Security researchers discover over 9,000 exposed VNC servers, including critical infrastructure

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According to Cyble Global Sensor Intelligence (CGSI) researchers, threat actors can access over 9,000 VNC servers exposed online without authorization.

Virtual Network Computing (VNC) is a platform-independent technology that allows users to control a remote computer via the Remote Frame Buffer (RFB) protocol. Users can send mouse and keyboard commands to remote devices through the platform independent systems.

A surge in attacks on port 5900, the default port for VNC, prompted Cyble researchers to discover this exposed Internet-connected exposed VNC instances.

Threat actors accessed files through exposed VNC servers without authentication

Most exposed VNC servers were in China and Sweden, while the United States, Spain, and Brazil also had many exposed instances. However, most of the attacks came from the Netherlands, Russia, Ukraine, Poland and the United States.

Cyble researchers identified live access to unsecured VNC servers. They connected an actor identified as “Spielerkid89” to a computer at the Ministry of Health in the Omsk region of the Russian Federation. Surprisingly, the user was able to access the computer’s desktop and files via an open VNC connection without a password.

He also admitted that he was able to access the names, financial documents and IP addresses of people on the internal network.

Although VNC servers are not inherently insecure if properly secured with strong passwords, they could be entry points for unauthorized users to gain access to internal networks.

Ransomware groups and advanced persistent threat actors are interested in using exposed VNC servers as initial access vectors for cyberattacks.

Researchers then discovered selling exposed VNC servers alongside VPNs and RDPs on dark web hacking forums.

“When you’re running a publicly-facing remote access service with unconfigured authentication, you’re essentially putting up the ‘welcome sign’ for attackers,” said Rick Holland, chief information security officer, vice president of strategy at Digital Shadows.

“VNC is no different from RDP and the other widely used remote access services that threat actors are targeting. Unfortunately, public-facing VNC comes as no surprise as it highlights the challenges of implementing “security basics”.

Holland added that detecting exposed VNC servers is trivial even for script kiddies without exceptional skills, thereby widening the attack surface.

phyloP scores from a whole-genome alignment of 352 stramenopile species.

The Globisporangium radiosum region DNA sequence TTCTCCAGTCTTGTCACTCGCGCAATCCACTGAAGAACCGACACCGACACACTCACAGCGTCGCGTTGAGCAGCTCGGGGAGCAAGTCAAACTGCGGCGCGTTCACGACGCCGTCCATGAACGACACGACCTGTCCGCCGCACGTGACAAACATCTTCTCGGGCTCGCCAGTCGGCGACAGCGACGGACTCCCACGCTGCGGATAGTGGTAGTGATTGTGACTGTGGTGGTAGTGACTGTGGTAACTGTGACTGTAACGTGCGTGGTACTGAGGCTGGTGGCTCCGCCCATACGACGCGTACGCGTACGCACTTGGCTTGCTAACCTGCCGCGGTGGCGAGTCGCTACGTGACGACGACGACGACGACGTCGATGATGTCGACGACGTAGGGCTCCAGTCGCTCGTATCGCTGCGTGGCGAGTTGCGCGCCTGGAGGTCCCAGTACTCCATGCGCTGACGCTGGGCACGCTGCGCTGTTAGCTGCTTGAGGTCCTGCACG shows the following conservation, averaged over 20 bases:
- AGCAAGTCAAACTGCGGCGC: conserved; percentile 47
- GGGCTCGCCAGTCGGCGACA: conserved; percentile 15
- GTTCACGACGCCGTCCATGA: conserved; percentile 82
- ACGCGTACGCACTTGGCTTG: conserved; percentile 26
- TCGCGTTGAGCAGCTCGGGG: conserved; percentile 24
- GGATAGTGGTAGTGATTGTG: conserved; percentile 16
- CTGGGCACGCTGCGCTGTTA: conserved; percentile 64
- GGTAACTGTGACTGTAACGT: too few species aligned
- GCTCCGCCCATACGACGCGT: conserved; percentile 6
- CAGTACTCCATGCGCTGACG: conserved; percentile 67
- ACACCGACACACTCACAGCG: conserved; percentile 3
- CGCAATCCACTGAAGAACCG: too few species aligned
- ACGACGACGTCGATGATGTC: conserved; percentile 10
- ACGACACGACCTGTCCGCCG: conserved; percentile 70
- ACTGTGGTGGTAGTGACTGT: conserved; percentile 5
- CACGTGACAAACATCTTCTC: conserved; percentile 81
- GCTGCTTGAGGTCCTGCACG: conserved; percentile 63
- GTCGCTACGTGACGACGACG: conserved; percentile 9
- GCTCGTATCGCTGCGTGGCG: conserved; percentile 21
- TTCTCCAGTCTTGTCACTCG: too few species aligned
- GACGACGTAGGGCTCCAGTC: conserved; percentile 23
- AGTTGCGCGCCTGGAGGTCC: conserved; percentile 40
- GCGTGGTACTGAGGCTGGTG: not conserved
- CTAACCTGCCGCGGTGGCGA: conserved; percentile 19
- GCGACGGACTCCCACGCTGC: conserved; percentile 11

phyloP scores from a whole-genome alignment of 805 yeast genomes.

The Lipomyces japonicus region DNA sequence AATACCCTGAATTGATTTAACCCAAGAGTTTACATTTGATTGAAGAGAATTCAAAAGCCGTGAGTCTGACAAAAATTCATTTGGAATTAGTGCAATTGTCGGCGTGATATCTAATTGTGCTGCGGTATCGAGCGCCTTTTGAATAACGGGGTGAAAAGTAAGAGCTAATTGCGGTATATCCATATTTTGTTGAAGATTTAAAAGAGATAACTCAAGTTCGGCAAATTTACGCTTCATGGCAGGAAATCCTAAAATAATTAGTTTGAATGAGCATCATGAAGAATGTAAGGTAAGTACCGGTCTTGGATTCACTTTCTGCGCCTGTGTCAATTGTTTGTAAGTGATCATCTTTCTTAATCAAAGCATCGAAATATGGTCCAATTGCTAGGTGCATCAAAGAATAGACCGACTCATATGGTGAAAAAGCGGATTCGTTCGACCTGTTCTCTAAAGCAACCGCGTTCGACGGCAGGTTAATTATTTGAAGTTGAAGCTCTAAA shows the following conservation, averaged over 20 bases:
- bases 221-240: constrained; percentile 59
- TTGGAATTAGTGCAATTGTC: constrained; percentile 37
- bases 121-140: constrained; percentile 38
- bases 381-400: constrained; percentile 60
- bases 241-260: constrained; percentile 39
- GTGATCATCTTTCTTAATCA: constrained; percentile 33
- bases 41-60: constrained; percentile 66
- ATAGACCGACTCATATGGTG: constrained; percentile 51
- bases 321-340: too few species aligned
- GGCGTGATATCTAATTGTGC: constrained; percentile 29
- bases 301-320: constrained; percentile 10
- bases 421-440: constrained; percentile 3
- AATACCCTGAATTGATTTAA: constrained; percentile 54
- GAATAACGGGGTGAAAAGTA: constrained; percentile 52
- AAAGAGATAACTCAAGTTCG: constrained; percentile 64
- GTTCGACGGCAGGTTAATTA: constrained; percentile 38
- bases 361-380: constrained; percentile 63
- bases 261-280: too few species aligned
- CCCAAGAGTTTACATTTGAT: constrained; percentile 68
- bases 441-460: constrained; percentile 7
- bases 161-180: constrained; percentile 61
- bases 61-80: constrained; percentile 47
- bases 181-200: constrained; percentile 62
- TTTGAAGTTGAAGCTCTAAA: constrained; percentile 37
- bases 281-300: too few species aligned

“This is a huge deal for companies with exposed entities that have authentication disabled,” said Tim Silverline, Gluware’s vice president of security. “VNC is a Remote Desktop (RDP) protocol that allows full control over the asset it is installed on, as if a user were physically sitting at the computer in question.”

Unsecured VNC servers exposed organizations with critical infrastructure

Cyble researchers discovered that some exposed VNCs could access critical systems, including industrial control systems (ICS).

“During the investigation, researchers were able to isolate multiple Human Machine Interface (HMI) systems, Supervisory Control And Data Acquisition Systems (SCADA), workstations, etc. that were connected via VNC and exposed over the Internet,” noted Cyble researchers.

They came across an exposed HMI dashboard for a pump system that hackers could access without authentication. Attackers could access the industrial control system dashboards and manipulate various parameters such as temperature, pressure, and rotation, causing physical damage to industrial sites. This possibility is a perfect scenario for sophisticated nation-state actors in the cyber warfare era.

According to Holland, nation-state actors have the option to turn initial VNC access into something more nefarious. Likewise, they could access sensitive information such as device IDs and network information for later attacks on ICS environments.

“In terms of critical infrastructure, these accesses can be used for anything from data theft to sabotage to performing a ransomware or wiper attack, depending on the attacker’s skill and intent,” said Garrett Carstens, director of Intel Collection Management at Intel 471.

According to Cyble, VNC servers exposed online posed a significant cyber threat to national security, business, energy and transportation sectors.

According to #security researchers, over 9,000 VNC servers on the internet are accessible without passwords, revealing organizations including #critical infrastructure organizations. #Respect dataClick to tweet

“As the Cyble report demonstrates, critical infrastructure industries using ICS SCADA systems and IoT devices can represent attractive soft targets, especially with exposed VNCs,” said Rajiv Pimplaskar, CEO of free float. “A key avoidance strategy is to use stealth networks that obfuscate source-destination relationships and sensitive data flows.”

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